Farmer: In my own work, I’ve been interested in writing about places that have held some mystery or that, even as an adult, I still feel curious about. A lot of those are natural places. I grew up with woods behind our house, and I lived for a while in the desert, where there were things like wild horses and mines that were still active. Even as an adult, things like that still kind of fill me with wonder. A lot of the other work I like to read has that too—someone like Richard Brautigan has that, of course; the mysterious aspects of nature. Looking at settings through that lens is something that excites me.
Rumpus: When you’re writing, how do you regard the role of the reader? How conscious are you of that role when you’re putting a story together?
Farmer: You know, with these pieces, I don’t know that I thought about it as much as I do now. I suppose I have a kind of faith and trust in a reader—that even an image or a detail can resonate somehow. And so I can’t say that with the pieces in Beside Myself, I really thought about that. It was more of a meditation for me on language and image. And then being able to share it with people—finding that some people can respond to it, appreciate some aspects of it, is really satisfying, something I’m grateful for. But I think about it more now—something I’m more conscious of in my work.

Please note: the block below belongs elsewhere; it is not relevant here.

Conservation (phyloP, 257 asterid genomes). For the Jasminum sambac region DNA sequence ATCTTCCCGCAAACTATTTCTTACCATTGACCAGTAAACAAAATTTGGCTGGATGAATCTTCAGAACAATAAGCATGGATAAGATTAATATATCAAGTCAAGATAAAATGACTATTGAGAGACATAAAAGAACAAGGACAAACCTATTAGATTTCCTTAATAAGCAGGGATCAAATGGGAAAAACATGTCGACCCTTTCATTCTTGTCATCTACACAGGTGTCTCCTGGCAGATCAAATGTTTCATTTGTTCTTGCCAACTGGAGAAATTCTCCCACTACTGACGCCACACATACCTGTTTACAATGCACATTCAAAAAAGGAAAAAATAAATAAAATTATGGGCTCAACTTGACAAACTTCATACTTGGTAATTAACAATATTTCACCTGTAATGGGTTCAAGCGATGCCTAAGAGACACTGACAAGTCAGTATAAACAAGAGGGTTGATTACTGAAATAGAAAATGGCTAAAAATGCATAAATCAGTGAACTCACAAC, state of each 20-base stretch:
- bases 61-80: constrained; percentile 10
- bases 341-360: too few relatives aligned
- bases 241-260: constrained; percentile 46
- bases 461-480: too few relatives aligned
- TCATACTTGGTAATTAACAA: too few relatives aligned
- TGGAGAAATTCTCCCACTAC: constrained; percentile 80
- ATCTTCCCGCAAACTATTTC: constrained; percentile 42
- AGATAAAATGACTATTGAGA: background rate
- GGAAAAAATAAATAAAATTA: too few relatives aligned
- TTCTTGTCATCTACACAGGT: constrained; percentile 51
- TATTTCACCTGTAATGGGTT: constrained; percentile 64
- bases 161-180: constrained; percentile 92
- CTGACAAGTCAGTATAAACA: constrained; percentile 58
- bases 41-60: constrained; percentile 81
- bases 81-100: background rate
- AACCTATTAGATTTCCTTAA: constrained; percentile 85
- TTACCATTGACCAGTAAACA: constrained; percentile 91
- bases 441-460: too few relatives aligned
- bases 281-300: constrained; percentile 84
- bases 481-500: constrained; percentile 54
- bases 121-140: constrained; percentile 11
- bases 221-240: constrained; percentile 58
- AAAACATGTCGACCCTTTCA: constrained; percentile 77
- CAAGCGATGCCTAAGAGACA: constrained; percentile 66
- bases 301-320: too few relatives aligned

Rumpus: Is the work you’re doing now different in terms of form and structure, as well?
Farmer: I’m trying to write longer narratives, to sustain story in a way that I wasn’t very curious about when I was writing these pieces—which are probably closer to poems, or at least straddle that line. I think when you’re doing a longer story, you really do have to think about where you’re taking somebody. You have to arrive somewhere. With these shorter pieces [in Beside Myself], it’s not that type of journey.
Rumpus: With that in mind—because the stories in Beside Myself are so compact, lack the traditional arc you’d find even in a lot of short fiction, I wanted to know how you know when a piece was finished.
Farmer: I think for some of them, they felt complete right away. I’d write one down and it just felt finished, like one of those gifts that you get—it doesn’t happen all the time, but you write it and it feels complete. It does what it needs to do—it’s working on the language level and it’s communicating a certain moment that you’re hoping to communicate. Other pieces, particularly some of the longer pieces, I had to revisit often. And if I were to go back through this book with a pen, I think that I would find things that I would keep changing…probably forever, with a few of them. Even some of the really short ones. There are always ways to tinker with the little word machines that you make.
Rumpus: Was the process, then, of writing something like “Where Everyone’s a Star” very different from writing some of the other pieces in the book?